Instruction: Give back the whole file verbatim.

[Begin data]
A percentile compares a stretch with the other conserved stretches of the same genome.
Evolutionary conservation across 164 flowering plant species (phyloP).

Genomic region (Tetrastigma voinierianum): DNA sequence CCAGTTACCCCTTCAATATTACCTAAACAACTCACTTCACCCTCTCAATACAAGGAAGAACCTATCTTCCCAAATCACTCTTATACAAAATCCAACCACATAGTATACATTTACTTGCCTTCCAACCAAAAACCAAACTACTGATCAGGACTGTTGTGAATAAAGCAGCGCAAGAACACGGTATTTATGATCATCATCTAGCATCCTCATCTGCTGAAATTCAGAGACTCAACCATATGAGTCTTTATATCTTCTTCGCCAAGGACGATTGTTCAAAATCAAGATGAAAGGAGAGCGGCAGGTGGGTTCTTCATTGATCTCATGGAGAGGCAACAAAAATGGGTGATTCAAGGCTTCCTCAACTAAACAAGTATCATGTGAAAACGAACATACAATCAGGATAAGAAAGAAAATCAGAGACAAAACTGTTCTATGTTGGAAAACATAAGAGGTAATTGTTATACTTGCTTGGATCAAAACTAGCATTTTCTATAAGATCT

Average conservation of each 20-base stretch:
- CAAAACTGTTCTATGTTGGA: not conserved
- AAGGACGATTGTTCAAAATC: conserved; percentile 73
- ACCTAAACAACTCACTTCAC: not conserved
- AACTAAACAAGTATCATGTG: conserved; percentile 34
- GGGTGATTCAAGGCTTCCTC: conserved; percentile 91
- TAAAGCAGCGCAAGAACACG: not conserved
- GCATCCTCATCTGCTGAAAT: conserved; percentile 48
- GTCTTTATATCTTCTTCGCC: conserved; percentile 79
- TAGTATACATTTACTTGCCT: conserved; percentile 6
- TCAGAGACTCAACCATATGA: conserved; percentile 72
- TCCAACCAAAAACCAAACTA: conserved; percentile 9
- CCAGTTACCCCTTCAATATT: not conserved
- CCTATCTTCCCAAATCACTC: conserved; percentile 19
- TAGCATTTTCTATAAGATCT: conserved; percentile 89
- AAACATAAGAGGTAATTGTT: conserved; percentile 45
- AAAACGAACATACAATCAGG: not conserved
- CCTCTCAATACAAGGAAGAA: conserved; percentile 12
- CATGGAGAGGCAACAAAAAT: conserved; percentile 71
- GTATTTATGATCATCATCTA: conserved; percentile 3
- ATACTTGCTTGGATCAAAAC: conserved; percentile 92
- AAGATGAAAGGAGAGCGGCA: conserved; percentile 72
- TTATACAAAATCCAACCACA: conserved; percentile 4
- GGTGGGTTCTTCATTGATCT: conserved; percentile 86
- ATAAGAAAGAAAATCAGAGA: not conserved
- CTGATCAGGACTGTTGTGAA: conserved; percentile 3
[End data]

A percentile compares a stretch with the other conserved stretches of the same genome.
Evolutionary conservation across 164 flowering plant species (phyloP).

Genomic region (Tetrastigma voinierianum): DNA sequence CCAGTTACCCCTTCAATATTACCTAAACAACTCACTTCACCCTCTCAATACAAGGAAGAACCTATCTTCCCAAATCACTCTTATACAAAATCCAACCACATAGTATACATTTACTTGCCTTCCAACCAAAAACCAAACTACTGATCAGGACTGTTGTGAATAAAGCAGCGCAAGAACACGGTATTTATGATCATCATCTAGCATCCTCATCTGCTGAAATTCAGAGACTCAACCATATGAGTCTTTATATCTTCTTCGCCAAGGACGATTGTTCAAAATCAAGATGAAAGGAGAGCGGCAGGTGGGTTCTTCATTGATCTCATGGAGAGGCAACAAAAATGGGTGATTCAAGGCTTCCTCAACTAAACAAGTATCATGTGAAAACGAACATACAATCAGGATAAGAAAGAAAATCAGAGACAAAACTGTTCTATGTTGGAAAACATAAGAGGTAATTGTTATACTTGCTTGGATCAAAACTAGCATTTTCTATAAGATCT

Average conservation of each 20-base stretch:
- CAAAACTGTTCTATGTTGGA: not conserved
- AAGGACGATTGTTCAAAATC: conserved; percentile 73
- ACCTAAACAACTCACTTCAC: not conserved
- AACTAAACAAGTATCATGTG: conserved; percentile 34
- GGGTGATTCAAGGCTTCCTC: conserved; percentile 91
- TAAAGCAGCGCAAGAACACG: not conserved
- GCATCCTCATCTGCTGAAAT: conserved; percentile 48
- GTCTTTATATCTTCTTCGCC: conserved; percentile 79
- TAGTATACATTTACTTGCCT: conserved; percentile 6
- TCAGAGACTCAACCATATGA: conserved; percentile 72
- TCCAACCAAAAACCAAACTA: conserved; percentile 9
- CCAGTTACCCCTTCAATATT: not conserved
- CCTATCTTCCCAAATCACTC: conserved; percentile 19
- TAGCATTTTCTATAAGATCT: conserved; percentile 89
- AAACATAAGAGGTAATTGTT: conserved; percentile 45
- AAAACGAACATACAATCAGG: not conserved
- CCTCTCAATACAAGGAAGAA: conserved; percentile 12
- CATGGAGAGGCAACAAAAAT: conserved; percentile 71
- GTATTTATGATCATCATCTA: conserved; percentile 3
- ATACTTGCTTGGATCAAAAC: conserved; percentile 92
- AAGATGAAAGGAGAGCGGCA: conserved; percentile 72
- TTATACAAAATCCAACCACA: conserved; percentile 4
- GGTGGGTTCTTCATTGATCT: conserved; percentile 86
- ATAAGAAAGAAAATCAGAGA: not conserved
- CTGATCAGGACTGTTGTGAA: conserved; percentile 3